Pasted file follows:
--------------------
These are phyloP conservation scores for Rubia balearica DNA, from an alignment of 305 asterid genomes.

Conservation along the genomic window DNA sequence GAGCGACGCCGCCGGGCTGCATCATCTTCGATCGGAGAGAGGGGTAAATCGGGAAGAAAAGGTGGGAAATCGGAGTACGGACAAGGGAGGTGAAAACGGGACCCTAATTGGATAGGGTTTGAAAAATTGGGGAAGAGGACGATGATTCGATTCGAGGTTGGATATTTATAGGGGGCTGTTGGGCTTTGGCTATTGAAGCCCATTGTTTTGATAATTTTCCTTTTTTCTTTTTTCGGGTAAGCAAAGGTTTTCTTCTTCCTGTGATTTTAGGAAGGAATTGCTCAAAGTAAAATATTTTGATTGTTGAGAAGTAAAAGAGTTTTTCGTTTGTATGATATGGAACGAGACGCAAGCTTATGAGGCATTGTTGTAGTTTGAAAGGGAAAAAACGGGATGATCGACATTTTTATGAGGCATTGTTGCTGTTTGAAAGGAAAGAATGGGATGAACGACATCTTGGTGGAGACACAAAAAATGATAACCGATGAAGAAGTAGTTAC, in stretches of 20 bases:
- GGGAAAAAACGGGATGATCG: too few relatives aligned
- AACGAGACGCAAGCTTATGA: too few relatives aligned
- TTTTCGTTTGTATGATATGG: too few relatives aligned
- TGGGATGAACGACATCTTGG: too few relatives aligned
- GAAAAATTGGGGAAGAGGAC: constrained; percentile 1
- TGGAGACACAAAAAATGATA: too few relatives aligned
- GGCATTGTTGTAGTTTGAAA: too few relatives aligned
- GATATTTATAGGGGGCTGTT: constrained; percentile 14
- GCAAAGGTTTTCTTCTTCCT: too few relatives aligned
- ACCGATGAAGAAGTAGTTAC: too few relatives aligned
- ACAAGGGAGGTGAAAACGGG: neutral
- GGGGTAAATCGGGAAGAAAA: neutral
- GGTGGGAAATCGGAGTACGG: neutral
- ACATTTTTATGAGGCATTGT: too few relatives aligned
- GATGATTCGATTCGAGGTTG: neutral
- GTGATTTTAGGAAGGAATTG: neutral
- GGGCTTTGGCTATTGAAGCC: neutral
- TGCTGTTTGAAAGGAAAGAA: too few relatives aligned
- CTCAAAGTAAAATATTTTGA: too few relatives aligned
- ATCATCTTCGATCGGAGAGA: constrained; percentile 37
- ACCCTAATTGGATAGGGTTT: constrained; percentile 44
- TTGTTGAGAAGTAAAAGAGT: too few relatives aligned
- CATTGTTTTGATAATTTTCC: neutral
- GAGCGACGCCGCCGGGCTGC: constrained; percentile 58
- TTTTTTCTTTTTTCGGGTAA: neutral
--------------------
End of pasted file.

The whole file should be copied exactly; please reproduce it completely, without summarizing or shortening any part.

These are phyloP conservation scores for Rubia balearica DNA, from an alignment of 305 asterid genomes.

Conservation along the genomic window DNA sequence GAGCGACGCCGCCGGGCTGCATCATCTTCGATCGGAGAGAGGGGTAAATCGGGAAGAAAAGGTGGGAAATCGGAGTACGGACAAGGGAGGTGAAAACGGGACCCTAATTGGATAGGGTTTGAAAAATTGGGGAAGAGGACGATGATTCGATTCGAGGTTGGATATTTATAGGGGGCTGTTGGGCTTTGGCTATTGAAGCCCATTGTTTTGATAATTTTCCTTTTTTCTTTTTTCGGGTAAGCAAAGGTTTTCTTCTTCCTGTGATTTTAGGAAGGAATTGCTCAAAGTAAAATATTTTGATTGTTGAGAAGTAAAAGAGTTTTTCGTTTGTATGATATGGAACGAGACGCAAGCTTATGAGGCATTGTTGTAGTTTGAAAGGGAAAAAACGGGATGATCGACATTTTTATGAGGCATTGTTGCTGTTTGAAAGGAAAGAATGGGATGAACGACATCTTGGTGGAGACACAAAAAATGATAACCGATGAAGAAGTAGTTAC, in stretches of 20 bases:
- GGGAAAAAACGGGATGATCG: too few relatives aligned
- AACGAGACGCAAGCTTATGA: too few relatives aligned
- TTTTCGTTTGTATGATATGG: too few relatives aligned
- TGGGATGAACGACATCTTGG: too few relatives aligned
- GAAAAATTGGGGAAGAGGAC: constrained; percentile 1
- TGGAGACACAAAAAATGATA: too few relatives aligned
- GGCATTGTTGTAGTTTGAAA: too few relatives aligned
- GATATTTATAGGGGGCTGTT: constrained; percentile 14
- GCAAAGGTTTTCTTCTTCCT: too few relatives aligned
- ACCGATGAAGAAGTAGTTAC: too few relatives aligned
- ACAAGGGAGGTGAAAACGGG: neutral
- GGGGTAAATCGGGAAGAAAA: neutral
- GGTGGGAAATCGGAGTACGG: neutral
- ACATTTTTATGAGGCATTGT: too few relatives aligned
- GATGATTCGATTCGAGGTTG: neutral
- GTGATTTTAGGAAGGAATTG: neutral
- GGGCTTTGGCTATTGAAGCC: neutral
- TGCTGTTTGAAAGGAAAGAA: too few relatives aligned
- CTCAAAGTAAAATATTTTGA: too few relatives aligned
- ATCATCTTCGATCGGAGAGA: constrained; percentile 37
- ACCCTAATTGGATAGGGTTT: constrained; percentile 44
- TTGTTGAGAAGTAAAAGAGT: too few relatives aligned
- CATTGTTTTGATAATTTTCC: neutral
- GAGCGACGCCGCCGGGCTGC: constrained; percentile 58
- TTTTTTCTTTTTTCGGGTAA: neutral